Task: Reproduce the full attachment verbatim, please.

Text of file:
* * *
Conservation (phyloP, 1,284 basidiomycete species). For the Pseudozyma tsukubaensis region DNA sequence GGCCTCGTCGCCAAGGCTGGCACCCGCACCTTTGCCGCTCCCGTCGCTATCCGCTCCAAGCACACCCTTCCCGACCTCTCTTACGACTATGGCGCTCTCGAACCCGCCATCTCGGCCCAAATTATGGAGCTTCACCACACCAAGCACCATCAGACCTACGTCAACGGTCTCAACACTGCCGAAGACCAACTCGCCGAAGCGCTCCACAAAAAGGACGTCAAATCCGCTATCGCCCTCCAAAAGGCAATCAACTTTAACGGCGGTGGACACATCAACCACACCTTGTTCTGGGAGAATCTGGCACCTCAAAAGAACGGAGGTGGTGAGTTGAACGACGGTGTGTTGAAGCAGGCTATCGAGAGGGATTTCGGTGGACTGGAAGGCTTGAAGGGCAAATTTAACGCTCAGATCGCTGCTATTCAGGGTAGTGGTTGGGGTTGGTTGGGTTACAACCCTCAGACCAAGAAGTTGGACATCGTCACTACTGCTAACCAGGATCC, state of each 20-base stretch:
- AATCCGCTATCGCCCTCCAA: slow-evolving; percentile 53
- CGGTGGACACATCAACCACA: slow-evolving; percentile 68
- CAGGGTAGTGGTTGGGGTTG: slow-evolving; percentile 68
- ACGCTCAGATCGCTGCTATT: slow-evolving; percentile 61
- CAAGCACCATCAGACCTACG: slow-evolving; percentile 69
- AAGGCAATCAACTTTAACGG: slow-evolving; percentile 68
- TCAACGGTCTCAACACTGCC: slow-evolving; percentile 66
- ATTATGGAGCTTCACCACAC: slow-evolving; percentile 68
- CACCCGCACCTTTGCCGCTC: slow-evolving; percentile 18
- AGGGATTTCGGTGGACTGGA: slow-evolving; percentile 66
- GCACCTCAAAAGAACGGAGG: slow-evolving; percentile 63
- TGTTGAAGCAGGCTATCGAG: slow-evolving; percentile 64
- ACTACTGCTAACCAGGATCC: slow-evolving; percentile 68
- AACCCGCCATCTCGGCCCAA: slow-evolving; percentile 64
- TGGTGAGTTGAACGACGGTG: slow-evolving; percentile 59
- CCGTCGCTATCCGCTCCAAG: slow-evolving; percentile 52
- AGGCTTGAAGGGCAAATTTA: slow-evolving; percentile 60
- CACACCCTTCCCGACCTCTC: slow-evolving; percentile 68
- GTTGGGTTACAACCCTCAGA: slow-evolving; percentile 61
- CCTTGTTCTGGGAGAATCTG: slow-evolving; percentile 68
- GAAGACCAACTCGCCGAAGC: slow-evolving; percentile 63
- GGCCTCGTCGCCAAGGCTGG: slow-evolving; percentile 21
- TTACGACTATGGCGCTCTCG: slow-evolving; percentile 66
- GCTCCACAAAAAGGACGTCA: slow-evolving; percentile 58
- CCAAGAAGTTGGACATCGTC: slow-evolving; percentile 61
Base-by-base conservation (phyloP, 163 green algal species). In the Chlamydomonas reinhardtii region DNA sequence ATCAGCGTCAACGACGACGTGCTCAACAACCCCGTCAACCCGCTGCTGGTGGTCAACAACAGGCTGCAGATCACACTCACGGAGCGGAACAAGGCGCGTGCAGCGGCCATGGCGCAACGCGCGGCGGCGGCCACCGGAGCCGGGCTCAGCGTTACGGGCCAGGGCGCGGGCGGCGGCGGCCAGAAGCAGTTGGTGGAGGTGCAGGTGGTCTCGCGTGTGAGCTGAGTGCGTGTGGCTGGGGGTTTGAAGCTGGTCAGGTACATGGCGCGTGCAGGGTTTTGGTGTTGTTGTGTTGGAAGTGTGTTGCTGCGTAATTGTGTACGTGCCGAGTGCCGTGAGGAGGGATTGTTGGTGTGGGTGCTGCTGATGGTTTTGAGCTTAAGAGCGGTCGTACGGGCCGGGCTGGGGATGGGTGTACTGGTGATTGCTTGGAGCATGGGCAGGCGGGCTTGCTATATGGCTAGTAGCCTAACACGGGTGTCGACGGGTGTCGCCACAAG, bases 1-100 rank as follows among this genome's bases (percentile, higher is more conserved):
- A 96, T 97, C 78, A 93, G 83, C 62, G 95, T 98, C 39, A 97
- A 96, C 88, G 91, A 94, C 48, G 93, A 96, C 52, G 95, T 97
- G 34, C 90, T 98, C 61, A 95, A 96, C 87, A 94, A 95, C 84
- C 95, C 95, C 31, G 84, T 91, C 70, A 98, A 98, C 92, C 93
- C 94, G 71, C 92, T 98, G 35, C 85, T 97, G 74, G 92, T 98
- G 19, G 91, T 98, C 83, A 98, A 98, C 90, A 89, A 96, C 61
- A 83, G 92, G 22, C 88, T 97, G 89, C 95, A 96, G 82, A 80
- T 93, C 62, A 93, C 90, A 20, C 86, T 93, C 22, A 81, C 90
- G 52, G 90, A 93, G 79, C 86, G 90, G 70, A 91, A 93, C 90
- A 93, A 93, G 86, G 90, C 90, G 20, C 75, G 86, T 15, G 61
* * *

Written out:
Conservation (phyloP, 1,284 basidiomycete species). For the Pseudozyma tsukubaensis region DNA sequence GGCCTCGTCGCCAAGGCTGGCACCCGCACCTTTGCCGCTCCCGTCGCTATCCGCTCCAAGCACACCCTTCCCGACCTCTCTTACGACTATGGCGCTCTCGAACCCGCCATCTCGGCCCAAATTATGGAGCTTCACCACACCAAGCACCATCAGACCTACGTCAACGGTCTCAACACTGCCGAAGACCAACTCGCCGAAGCGCTCCACAAAAAGGACGTCAAATCCGCTATCGCCCTCCAAAAGGCAATCAACTTTAACGGCGGTGGACACATCAACCACACCTTGTTCTGGGAGAATCTGGCACCTCAAAAGAACGGAGGTGGTGAGTTGAACGACGGTGTGTTGAAGCAGGCTATCGAGAGGGATTTCGGTGGACTGGAAGGCTTGAAGGGCAAATTTAACGCTCAGATCGCTGCTATTCAGGGTAGTGGTTGGGGTTGGTTGGGTTACAACCCTCAGACCAAGAAGTTGGACATCGTCACTACTGCTAACCAGGATCC, state of each 20-base stretch:
- AATCCGCTATCGCCCTCCAA: slow-evolving; percentile 53
- CGGTGGACACATCAACCACA: slow-evolving; percentile 68
- CAGGGTAGTGGTTGGGGTTG: slow-evolving; percentile 68
- ACGCTCAGATCGCTGCTATT: slow-evolving; percentile 61
- CAAGCACCATCAGACCTACG: slow-evolving; percentile 69
- AAGGCAATCAACTTTAACGG: slow-evolving; percentile 68
- TCAACGGTCTCAACACTGCC: slow-evolving; percentile 66
- ATTATGGAGCTTCACCACAC: slow-evolving; percentile 68
- CACCCGCACCTTTGCCGCTC: slow-evolving; percentile 18
- AGGGATTTCGGTGGACTGGA: slow-evolving; percentile 66
- GCACCTCAAAAGAACGGAGG: slow-evolving; percentile 63
- TGTTGAAGCAGGCTATCGAG: slow-evolving; percentile 64
- ACTACTGCTAACCAGGATCC: slow-evolving; percentile 68
- AACCCGCCATCTCGGCCCAA: slow-evolving; percentile 64
- TGGTGAGTTGAACGACGGTG: slow-evolving; percentile 59
- CCGTCGCTATCCGCTCCAAG: slow-evolving; percentile 52
- AGGCTTGAAGGGCAAATTTA: slow-evolving; percentile 60
- CACACCCTTCCCGACCTCTC: slow-evolving; percentile 68
- GTTGGGTTACAACCCTCAGA: slow-evolving; percentile 61
- CCTTGTTCTGGGAGAATCTG: slow-evolving; percentile 68
- GAAGACCAACTCGCCGAAGC: slow-evolving; percentile 63
- GGCCTCGTCGCCAAGGCTGG: slow-evolving; percentile 21
- TTACGACTATGGCGCTCTCG: slow-evolving; percentile 66
- GCTCCACAAAAAGGACGTCA: slow-evolving; percentile 58
- CCAAGAAGTTGGACATCGTC: slow-evolving; percentile 61
Base-by-base conservation (phyloP, 163 green algal species). In the Chlamydomonas reinhardtii region DNA sequence ATCAGCGTCAACGACGACGTGCTCAACAACCCCGTCAACCCGCTGCTGGTGGTCAACAACAGGCTGCAGATCACACTCACGGAGCGGAACAAGGCGCGTGCAGCGGCCATGGCGCAACGCGCGGCGGCGGCCACCGGAGCCGGGCTCAGCGTTACGGGCCAGGGCGCGGGCGGCGGCGGCCAGAAGCAGTTGGTGGAGGTGCAGGTGGTCTCGCGTGTGAGCTGAGTGCGTGTGGCTGGGGGTTTGAAGCTGGTCAGGTACATGGCGCGTGCAGGGTTTTGGTGTTGTTGTGTTGGAAGTGTGTTGCTGCGTAATTGTGTACGTGCCGAGTGCCGTGAGGAGGGATTGTTGGTGTGGGTGCTGCTGATGGTTTTGAGCTTAAGAGCGGTCGTACGGGCCGGGCTGGGGATGGGTGTACTGGTGATTGCTTGGAGCATGGGCAGGCGGGCTTGCTATATGGCTAGTAGCCTAACACGGGTGTCGACGGGTGTCGCCACAAG, bases 1-100 rank as follows among this genome's bases (percentile, higher is more conserved):
- A 96, T 97, C 78, A 93, G 83, C 62, G 95, T 98, C 39, A 97
- A 96, C 88, G 91, A 94, C 48, G 93, A 96, C 52, G 95, T 97
- G 34, C 90, T 98, C 61, A 95, A 96, C 87, A 94, A 95, C 84
- C 95, C 95, C 31, G 84, T 91, C 70, A 98, A 98, C 92, C 93
- C 94, G 71, C 92, T 98, G 35, C 85, T 97, G 74, G 92, T 98
- G 19, G 91, T 98, C 83, A 98, A 98, C 90, A 89, A 96, C 61
- A 83, G 92, G 22, C 88, T 97, G 89, C 95, A 96, G 82, A 80
- T 93, C 62, A 93, C 90, A 20, C 86, T 93, C 22, A 81, C 90
- G 52, G 90, A 93, G 79, C 86, G 90, G 70, A 91, A 93, C 90
- A 93, A 93, G 86, G 90, C 90, G 20, C 75, G 86, T 15, G 61